So I thought I’d share some of the calls for submissions I’ve seen that ask for specific themes from writers. These run the gamut of fiction, nonfiction, and poetry—some are journals, some are contests. And most have deadlines right around the corner. Pick and choose as you like. And please, let us know if your work finds a home in one of them.

Write well, everyone! And give Audrey my love.

—Cathy

COOL THEMED SUBMISSIONS

Sexy story? Macho story?

http://www.hungermtn.org/submit/

Family Matters:

http://www.glimmertrain.com/familymatters.html

shark

Sharks, printers, and other fun stuff:

http://themaliterarysociety.com/submissions.html

The Journey:

http://www.hauntedwaterspress.com/Submissions.html

Women and Nature:

http://fourthriver.chatham.edu/index.php/submit

Memory:

http://www.halfwaydownthestairs.net/index.php?action=submissions

For you radical deviants:

http://zymbolmag.com/submission-guidelines/

For you mermaid poets (no, I’m not kidding–click on “submit”):mermaid

http://www.sundresspublications.com/

Adirondacks:

bluelinemagadk.com

Southern:

steeltoereview.com/submissions/

Tales from the cubicle:

http://www.workerswritejournal.com/

Spiritual lit:

http://www.lalitamba.com/

Phobia/Philia:

http://fictioninternational.sdsu.edu/submit.html

Race:

http://ravenchronicles.org/raven/rvsubm.html

Progress:

http://www.umt.edu/camas/

Dark & Dirty:

http://www.dirtychaimag.com/2013/08/call-for-submissions.html

Procession, Tandem Bicycle, Ache:tandem bike

http://www.3elementsreview.com/

Author Angela Belcher Epps: Telling Your Truth

Author Angela Belcher Epps explores what happens when a mother walks out on her children in her compelling novella, Salt in the Sugar Bowl. (Main Street Rag, $10) Epps, an English teacher at an alternative high school, explores the complexities of life— including love, family relationships, loss and abandonment in her work. See her website and her blog to learn more about her writing adventures http://www.thewritingclinic.com/

Please welcome Angela to Write Despite.

NovellaSaltNSugar_Thumb (3)

1) What’s the best writing advice you’ve ever received?

I took workshops with Zelda Lockhart who said I have to be willing to work as hard for my writing job as I do for my supervised job. This was a milestone in my writing life because a part of me was always waiting for some break to happen to give me more time. So I started to push myself harder to have a complete writing career while juggling the job and life I had.

2) Please tell me your favorite three authors.

J. California Cooper, Amy Bloom, and (at this moment) Junot Diaz. But Raymond Carver always comes to mind whenever I’m asked.

3) Briefly describe your journey to publication.

I have written since I was in third grade and wrote for school papers and such. Then I majored in creative writing in undergrad, but I cared nothing about publishing. I only wanted to write. I finally started submitting stories to small literary journals when I attended NYU’s graduate creative writing program and became a more disciplined writer. E. L. Doctorow was my thesis advisor, and he told me he laughed out loud when he read one of my stories, so I gained confidence and submitted to NYU’s literary journal. That was my first real publication. Since then, I generally take a long time writing and revising until a piece feels complete. Salt in the Sugar Bowl, my new novella, features many fictional characters that I have been in relationship with for a long while. An editor heard me read an excerpt about one of these characters at an open mic and invited me to submit my novella; they accepted it. Also from time to time I am inspired to write a nonfiction article, and it usually comes from a deep place that is rather emotional. I usually have successes with such pieces.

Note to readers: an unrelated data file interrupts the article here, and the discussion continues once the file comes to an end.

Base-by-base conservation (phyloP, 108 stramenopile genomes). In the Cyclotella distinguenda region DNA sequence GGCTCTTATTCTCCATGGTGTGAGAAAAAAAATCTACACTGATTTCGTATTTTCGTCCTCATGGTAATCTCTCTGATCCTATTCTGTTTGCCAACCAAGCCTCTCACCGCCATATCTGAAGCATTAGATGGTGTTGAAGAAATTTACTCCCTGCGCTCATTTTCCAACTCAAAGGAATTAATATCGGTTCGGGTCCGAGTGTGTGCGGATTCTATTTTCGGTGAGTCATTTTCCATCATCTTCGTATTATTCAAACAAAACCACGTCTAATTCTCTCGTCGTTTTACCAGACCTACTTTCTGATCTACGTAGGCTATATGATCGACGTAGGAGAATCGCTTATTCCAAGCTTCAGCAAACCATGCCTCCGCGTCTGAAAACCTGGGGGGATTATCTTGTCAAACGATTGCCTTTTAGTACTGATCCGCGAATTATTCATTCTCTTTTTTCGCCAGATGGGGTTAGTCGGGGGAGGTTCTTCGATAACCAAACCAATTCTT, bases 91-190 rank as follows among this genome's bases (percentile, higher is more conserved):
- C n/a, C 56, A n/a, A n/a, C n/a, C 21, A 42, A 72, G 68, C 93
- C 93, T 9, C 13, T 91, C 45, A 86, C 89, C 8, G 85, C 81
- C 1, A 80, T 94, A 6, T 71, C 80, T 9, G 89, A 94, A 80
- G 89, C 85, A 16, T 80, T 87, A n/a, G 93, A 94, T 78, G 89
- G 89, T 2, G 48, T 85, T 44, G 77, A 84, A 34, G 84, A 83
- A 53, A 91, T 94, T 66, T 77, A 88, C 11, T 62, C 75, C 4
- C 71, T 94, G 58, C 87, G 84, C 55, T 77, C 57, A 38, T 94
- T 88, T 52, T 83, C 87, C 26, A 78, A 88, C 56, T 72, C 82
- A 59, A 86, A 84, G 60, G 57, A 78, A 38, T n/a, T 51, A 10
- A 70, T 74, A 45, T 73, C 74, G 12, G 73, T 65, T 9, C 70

4)  Advice for those on the road to publication?

Don’t be self-conscious. That was always my personal demon because it caused me to rethink and censor myself. Write for yourself, and forget about the people who could be looking over your shoulders and chastising you for telling your truth. Get lost in your own voice, and forget about being safe. Your readers aren’t your family, so grow all the way up and be yourself. Then be diligent about rereading and revising your work. Be ruthless in self-editing. Be honest.

5) Do you write every day?

I don’t work on my projects every day, but writing grounds me, so I journal or write something every day—even if it’s a log of what I did, an elaborate “To Do” list, or goals I plan to meet. Tonight I was talking to my husband in a restaurant, and I’d had a glass of wine and was feeling pretty self-righteous and gloating about my sense of integrity. I said that public figures that fall from grace should have to “figure it out or get the fuck out.” I fell in love with the line as it slid through my lips, and I wrote it down when he went to the toilet. Trust me; some character will be expressing that sentiment very soon. Writing is always going on in my head.

6) What are you writing now?

I’m writing a sequel to my Salt in the Sugar Bowl novella because whenever someone has read it, they ALWAYS say, “I need to know what happened to …….” And that is extremely motivating. It is tentatively called Out for a Ride. I don’t know exactly where it’s going, and sometimes that’s a good thing.